likely, as memory, random access memory. This is the stuff that does
get lost when you lose power, or when your battery dies. It’s for non-persistent data. And RAM is where programs
live when you’re using them or when files are open. So if you double click Microsoft Word
or some such program on your desktop, and a window opens up,
essentially what’s happened is that program,
Microsoft Word, has been copied from somewhere permanently
on your computer into somewhere temporary on your computer called RAM. Why that is, we’ll see in just a moment. And where it came from was probably
something called a hard drive. Now back in the day, these might
be called HDDs, hard disk drive. The catch is, they’re not
really hard disks anymore. They’re not spinning
platters, as we’ll soon see. They’re also called SSDs
now for solid state drives, which means they’re purely electronic. But they store their charges
even after you lose power. But this is kind of the
pipeline from one to the other. And it turns out we
could do this all day. There’s something called a
L1 cache in here, level 1. There’s L2 cache in here. Those two are very low-level
details, but this is just to say when we humans
say memory, frankly, we could technically mean a
whole bunch of different things. But odds are humans mean this one here. But it’s different from this
kind of memory, your hard drive, because this is where your
data is stored permanently. So when you install Microsoft
Word or Excel or create a file and go to File, Save, all of those
0’s and 1’s are somehow stored here. But when you double click on
the program or open the file, they’re temporarily copied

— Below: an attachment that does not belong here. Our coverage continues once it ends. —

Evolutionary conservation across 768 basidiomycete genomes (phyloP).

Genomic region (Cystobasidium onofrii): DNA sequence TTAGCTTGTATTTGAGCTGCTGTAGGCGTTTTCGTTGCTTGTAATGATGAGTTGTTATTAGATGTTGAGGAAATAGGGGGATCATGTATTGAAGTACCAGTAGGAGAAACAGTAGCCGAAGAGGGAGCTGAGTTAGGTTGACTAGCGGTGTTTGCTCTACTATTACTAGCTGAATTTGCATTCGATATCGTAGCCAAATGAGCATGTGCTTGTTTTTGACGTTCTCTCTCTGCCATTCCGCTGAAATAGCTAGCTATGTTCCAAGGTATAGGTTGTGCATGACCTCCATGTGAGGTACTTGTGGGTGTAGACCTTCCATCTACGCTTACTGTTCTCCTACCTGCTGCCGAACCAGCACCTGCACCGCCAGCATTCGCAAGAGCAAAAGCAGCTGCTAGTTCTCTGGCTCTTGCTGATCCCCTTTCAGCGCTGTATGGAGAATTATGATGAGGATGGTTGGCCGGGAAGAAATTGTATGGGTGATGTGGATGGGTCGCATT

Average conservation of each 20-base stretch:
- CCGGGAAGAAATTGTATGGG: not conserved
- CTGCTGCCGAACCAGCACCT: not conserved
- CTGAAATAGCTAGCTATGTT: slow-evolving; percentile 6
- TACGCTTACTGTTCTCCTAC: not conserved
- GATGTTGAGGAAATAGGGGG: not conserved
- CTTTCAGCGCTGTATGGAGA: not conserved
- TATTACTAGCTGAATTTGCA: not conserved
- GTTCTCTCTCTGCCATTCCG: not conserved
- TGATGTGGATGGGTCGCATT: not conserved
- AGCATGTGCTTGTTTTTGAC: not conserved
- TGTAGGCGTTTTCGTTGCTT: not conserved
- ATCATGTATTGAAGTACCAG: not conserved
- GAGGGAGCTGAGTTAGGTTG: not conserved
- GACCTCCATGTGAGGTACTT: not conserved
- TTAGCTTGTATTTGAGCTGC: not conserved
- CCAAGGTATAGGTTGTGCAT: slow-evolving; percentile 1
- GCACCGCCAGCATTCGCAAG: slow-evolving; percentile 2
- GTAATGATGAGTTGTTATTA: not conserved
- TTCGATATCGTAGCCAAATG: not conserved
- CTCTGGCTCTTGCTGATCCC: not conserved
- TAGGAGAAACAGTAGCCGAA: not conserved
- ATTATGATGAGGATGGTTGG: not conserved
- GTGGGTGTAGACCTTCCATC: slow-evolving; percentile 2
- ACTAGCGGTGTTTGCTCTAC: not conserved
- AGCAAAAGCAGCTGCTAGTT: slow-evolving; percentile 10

in duplicate, essentially, here while you’re using them. Now, why might there be this duality? If you put on your
so-called engineering hat, why would we have so many
different types of memory? Because, as an aside, the stuff that’s
in here, eventually ends up in here, and a little bit in here, and even
less of it, but some of it, in here. So like all of these steps,
moving things around, why would we have this pipeline
from long term to super short term, would you think, intuitively? AUDIENCE: Speed. DAVID MALAN: Speed. What do you mean? AUDIENCE: When you’re
dealing with less material. DAVID MALAN: Yeah, so less material–
so speed, though, in what sense? Is one of these slower or
faster, would you conjecture? AUDIENCE: [INAUDIBLE]
the RAM is smaller. DAVID MALAN: Oh, so the RAM is smaller. So that’s, indeed, the case. A computer might have 2 gigabytes of
RAM these days, 8 gigabytes of RAM, but low numbers of gigabytes. Whereas a hard disk might
have 512 gigabytes or 1,024 gigabytes, a.k.a. a terabyte,
or even more than that. But this seems silly. Why have less of this, if
this is the good stuff, this is where your programs
and files are living when you actually care to use them? AUDIENCE: One has the working memory,
and the other’s the stored memory. DAVID MALAN: True. One is working memory. One is stored memory. But why not just use your
hard drive for working memory? Why complicate things? AUDIENCE: You don’t want
to lose the old stuff. DAVID MALAN: You don’t want to lose–
but if I’m storing everything always on my hard drive, it would stand
to reason that I’ll never lose it. Whereas if I load something into
RAM while temporarily working on it, power goes out, that’s
when all of us start to swear because that’s when
you’ve lost data, potentially. AUDIENCE: I guess he was saying like
speed and the amount of space you put [INAUDIBLE]. DAVID MALAN: Speed, yeah. And let me fill in a blank here. It’s indeed the case that this
is bigger, this is smaller. This is bits, this is, maybe, terabytes. But this is also super fast, and this
is, relatively speaking, super slow. So there is this trade off
between size and space. You want a huge amount
of space, ideally, for all of your personal files
and work files and so forth, so you don’t have to run out
of space and delete things and just generally do